The company is 83 years old, and it is one of the largest auto parts manufacturers in Japan. Takata Corp was started by Juichiro Takada, who built an incredible auto parts empire, and then died in 2011. His son—Shigehisa Takada—took over the business in 2013, but he hasn’t been able to live up to his father’s legacy.
Is the CEO of Takata On His Way Out?
The airbag recall responsible for the largest automotive recall ever—nearly 50 million vehicles could be affected—has brought this once proud parts manufacturer to its knees. The fate of the company could rest in the results expected from German investigation firm Fraunhofer, which was contracted to investigate the airbag inflator explosions.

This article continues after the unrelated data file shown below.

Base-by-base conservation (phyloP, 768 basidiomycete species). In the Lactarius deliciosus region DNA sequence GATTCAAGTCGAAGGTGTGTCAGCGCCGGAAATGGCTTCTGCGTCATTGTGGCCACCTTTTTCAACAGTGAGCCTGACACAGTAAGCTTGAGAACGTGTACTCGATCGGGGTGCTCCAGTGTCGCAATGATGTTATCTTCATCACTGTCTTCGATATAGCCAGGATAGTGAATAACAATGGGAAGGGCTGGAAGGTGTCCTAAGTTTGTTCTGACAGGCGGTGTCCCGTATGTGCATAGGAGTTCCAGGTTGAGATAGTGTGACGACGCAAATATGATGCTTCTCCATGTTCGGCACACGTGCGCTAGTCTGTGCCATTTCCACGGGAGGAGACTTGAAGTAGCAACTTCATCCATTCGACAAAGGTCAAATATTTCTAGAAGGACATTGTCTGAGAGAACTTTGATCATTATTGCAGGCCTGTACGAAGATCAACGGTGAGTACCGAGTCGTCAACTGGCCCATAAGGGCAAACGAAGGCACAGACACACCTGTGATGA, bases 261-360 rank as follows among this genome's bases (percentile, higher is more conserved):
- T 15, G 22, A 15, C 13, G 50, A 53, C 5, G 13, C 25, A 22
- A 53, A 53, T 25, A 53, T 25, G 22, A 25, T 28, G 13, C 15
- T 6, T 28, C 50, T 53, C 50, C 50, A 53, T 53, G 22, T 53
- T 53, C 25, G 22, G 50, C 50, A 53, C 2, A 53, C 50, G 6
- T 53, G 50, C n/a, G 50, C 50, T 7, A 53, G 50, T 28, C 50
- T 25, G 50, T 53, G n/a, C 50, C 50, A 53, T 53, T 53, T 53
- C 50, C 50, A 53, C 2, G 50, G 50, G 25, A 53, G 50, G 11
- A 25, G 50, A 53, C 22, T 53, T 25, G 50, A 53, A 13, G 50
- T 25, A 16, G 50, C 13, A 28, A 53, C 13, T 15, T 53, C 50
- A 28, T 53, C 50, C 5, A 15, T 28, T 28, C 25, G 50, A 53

If the investigation pins responsibility on Takata, then the costs of fixing defective airbags could fall upon the Japanese manufacturer. So far auto manufacturers like Honda and Toyota have been paying for the recall costs, but if this report and others point the finger at Takata, these automakers may insist on Takata taking responsibility.
To show the company’s willingness to accept responsibility, and as a tactic to help keep the financial support of car makers, Shigehisa Takada and several other executives have offered their resignations as a potential solution to this calamity. So far there are no specifics about what would invoke the offered resignations, nor has a time table been revealed, but the executives hope that this will help the company survive this scandal.
Will it be enough? Should Takata Corp still get financial support from automakers if certain executives resign? How will these resignations affect consumers who bought cars with these defective devices? Keep following our blog for more answers, and don’t be afraid to post your questions on Twitter and Facebook.